First Cousins? Second Cousins? Once Removed? Always Removed!!

In my class on genealogy research, I try to spend some time on relationships.  Truthfully, I have family tree software that calculates how I’m related to the 39,700 people in my data base.  Really?  39,700???  Yes, really.  Many of my maternal lines go as far as Plymouth Colony (Yes, there’s a Mayflower or two in the mix) And you know those folks from way back before TV and the internet….they had kids, lots of kids!  So those fecund families spread their names far and wide across this country.  That also holds true for my paternal lines.  My direct great grandfathers were mostly in Alabama and Tennessee but their progenitor, I believe, was an early 1700′s Scotch-Irish immigrant who may have settled first in New England and then gradually migrated south.  (Oh….”fecund”…it’s not a bad word but I challenge you to look it up…I just never get a chance to use it!!)

But I digress. has published an excellent article that describes in simple terms what those simple terms mean: First cousin, once removed, third cousin 4 times removed and so forth.  I won’t get into “Mother-In-Law of the 7th cousin twice removed of the grandson of the 3rd cousin three times removed” but they’re out there.

Anyway, click the “Archives” link above and see if that’s a  description you can live with.   I also have a chart  by Alice J Ramsey that you might like to look at.  I can e-mail that to you by you requesting it at

Have fun!

About these ads

4 thoughts on “First Cousins? Second Cousins? Once Removed? Always Removed!!

  1. I keep a chart next to my desk for trying to be sure I understand the how many cousins how many times removed idea. For some reason, it is a bit difficult for me to wrap my head around at times! And I love the word choice as well: fecund. :)

  2. Interesting! And I love the word choice of “fecund” – especially your pointing it out. ;-) We have a similarly eyebrow-raising word in German that we just don’t get to use all that often: Fackelträgger (torch bearer). My Swiss husband taught my American mother that word, the first time they met, just to get the shock-factor out of the way. And just sayin’, I reversed generations of immigration to America by emigrating to Europe. :-)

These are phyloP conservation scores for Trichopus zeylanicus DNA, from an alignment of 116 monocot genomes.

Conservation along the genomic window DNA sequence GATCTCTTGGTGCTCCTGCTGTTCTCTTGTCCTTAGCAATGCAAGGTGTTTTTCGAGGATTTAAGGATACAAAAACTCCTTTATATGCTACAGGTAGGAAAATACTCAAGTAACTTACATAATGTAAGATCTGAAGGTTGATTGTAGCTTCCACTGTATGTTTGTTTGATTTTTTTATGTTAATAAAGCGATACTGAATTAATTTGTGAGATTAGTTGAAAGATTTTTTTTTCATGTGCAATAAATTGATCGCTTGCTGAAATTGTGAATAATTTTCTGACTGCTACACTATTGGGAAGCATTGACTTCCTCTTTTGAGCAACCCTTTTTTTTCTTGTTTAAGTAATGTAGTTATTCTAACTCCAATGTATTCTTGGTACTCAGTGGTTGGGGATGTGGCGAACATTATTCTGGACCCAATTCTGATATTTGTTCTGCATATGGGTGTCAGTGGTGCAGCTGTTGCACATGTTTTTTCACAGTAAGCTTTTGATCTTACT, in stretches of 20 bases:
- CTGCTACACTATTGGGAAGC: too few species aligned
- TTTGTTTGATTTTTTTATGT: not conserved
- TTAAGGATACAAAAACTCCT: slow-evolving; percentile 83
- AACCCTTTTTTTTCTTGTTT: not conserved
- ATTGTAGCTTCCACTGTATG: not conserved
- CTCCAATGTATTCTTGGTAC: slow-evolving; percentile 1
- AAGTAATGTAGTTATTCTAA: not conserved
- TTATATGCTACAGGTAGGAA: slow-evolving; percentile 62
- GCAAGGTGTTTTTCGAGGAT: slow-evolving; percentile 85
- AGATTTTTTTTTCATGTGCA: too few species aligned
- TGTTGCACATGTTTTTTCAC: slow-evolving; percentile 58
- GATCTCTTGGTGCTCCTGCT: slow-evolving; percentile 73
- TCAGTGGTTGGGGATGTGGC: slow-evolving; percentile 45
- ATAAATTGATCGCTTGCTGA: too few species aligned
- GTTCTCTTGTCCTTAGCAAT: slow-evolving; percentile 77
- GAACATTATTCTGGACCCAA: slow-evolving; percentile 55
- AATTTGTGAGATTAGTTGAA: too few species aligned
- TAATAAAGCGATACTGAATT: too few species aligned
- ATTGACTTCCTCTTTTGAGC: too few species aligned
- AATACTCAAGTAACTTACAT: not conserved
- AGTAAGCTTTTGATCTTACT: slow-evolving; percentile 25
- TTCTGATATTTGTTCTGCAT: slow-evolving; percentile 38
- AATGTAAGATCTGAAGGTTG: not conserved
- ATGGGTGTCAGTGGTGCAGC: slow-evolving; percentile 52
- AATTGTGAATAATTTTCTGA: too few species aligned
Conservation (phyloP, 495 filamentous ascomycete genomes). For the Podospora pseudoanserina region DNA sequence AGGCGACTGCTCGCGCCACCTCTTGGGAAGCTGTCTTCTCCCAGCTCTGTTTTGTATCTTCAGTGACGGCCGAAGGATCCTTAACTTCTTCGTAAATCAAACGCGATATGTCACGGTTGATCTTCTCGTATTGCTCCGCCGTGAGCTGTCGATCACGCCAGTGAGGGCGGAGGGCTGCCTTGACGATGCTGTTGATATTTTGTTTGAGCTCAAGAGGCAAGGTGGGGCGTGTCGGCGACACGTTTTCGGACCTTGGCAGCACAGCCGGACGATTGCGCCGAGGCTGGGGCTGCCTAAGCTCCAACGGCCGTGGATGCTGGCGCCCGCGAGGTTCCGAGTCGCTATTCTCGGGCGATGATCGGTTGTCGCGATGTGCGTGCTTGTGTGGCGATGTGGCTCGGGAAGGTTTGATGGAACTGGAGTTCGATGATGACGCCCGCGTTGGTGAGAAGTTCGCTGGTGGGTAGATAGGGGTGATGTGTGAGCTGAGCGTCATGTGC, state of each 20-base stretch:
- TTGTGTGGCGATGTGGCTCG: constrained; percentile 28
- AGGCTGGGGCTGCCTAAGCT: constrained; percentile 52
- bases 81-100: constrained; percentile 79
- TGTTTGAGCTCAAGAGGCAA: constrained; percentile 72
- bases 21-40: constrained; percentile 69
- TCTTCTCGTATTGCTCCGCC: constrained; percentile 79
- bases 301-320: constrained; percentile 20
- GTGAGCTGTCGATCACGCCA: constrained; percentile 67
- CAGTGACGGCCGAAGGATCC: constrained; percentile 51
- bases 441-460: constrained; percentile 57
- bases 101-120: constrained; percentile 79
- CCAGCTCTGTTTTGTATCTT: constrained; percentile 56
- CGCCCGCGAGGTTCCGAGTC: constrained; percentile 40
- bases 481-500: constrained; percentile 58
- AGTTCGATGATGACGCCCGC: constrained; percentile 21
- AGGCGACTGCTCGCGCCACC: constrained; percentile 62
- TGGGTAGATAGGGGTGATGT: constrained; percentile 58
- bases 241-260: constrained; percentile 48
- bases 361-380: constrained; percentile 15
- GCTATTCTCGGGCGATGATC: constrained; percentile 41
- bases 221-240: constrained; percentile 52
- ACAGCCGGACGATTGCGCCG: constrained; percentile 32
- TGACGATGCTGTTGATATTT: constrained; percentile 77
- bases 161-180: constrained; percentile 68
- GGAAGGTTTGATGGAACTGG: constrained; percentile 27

By the way, thank you for following my blog,! You might also like another of my blogs, History Undusted.

  3. And after 3 years studying German in High School (8 years of French was ENOUGH!!) I actually have a favorite German word. I know what it means and its meaning has nothing to do with why it stuck in my mind, That word is “bewergerin”. Imagine, bewerberin of all words….. Go figure!

Leave a Reply

Fill in your details below or click an icon to log in: Logo

You are commenting using your account. Log Out / Change )

Twitter picture

You are commenting using your Twitter account. Log Out / Change )

Facebook photo

You are commenting using your Facebook account. Log Out / Change )

Google+ photo

You are commenting using your Google+ account. Log Out / Change )

Connecting to %s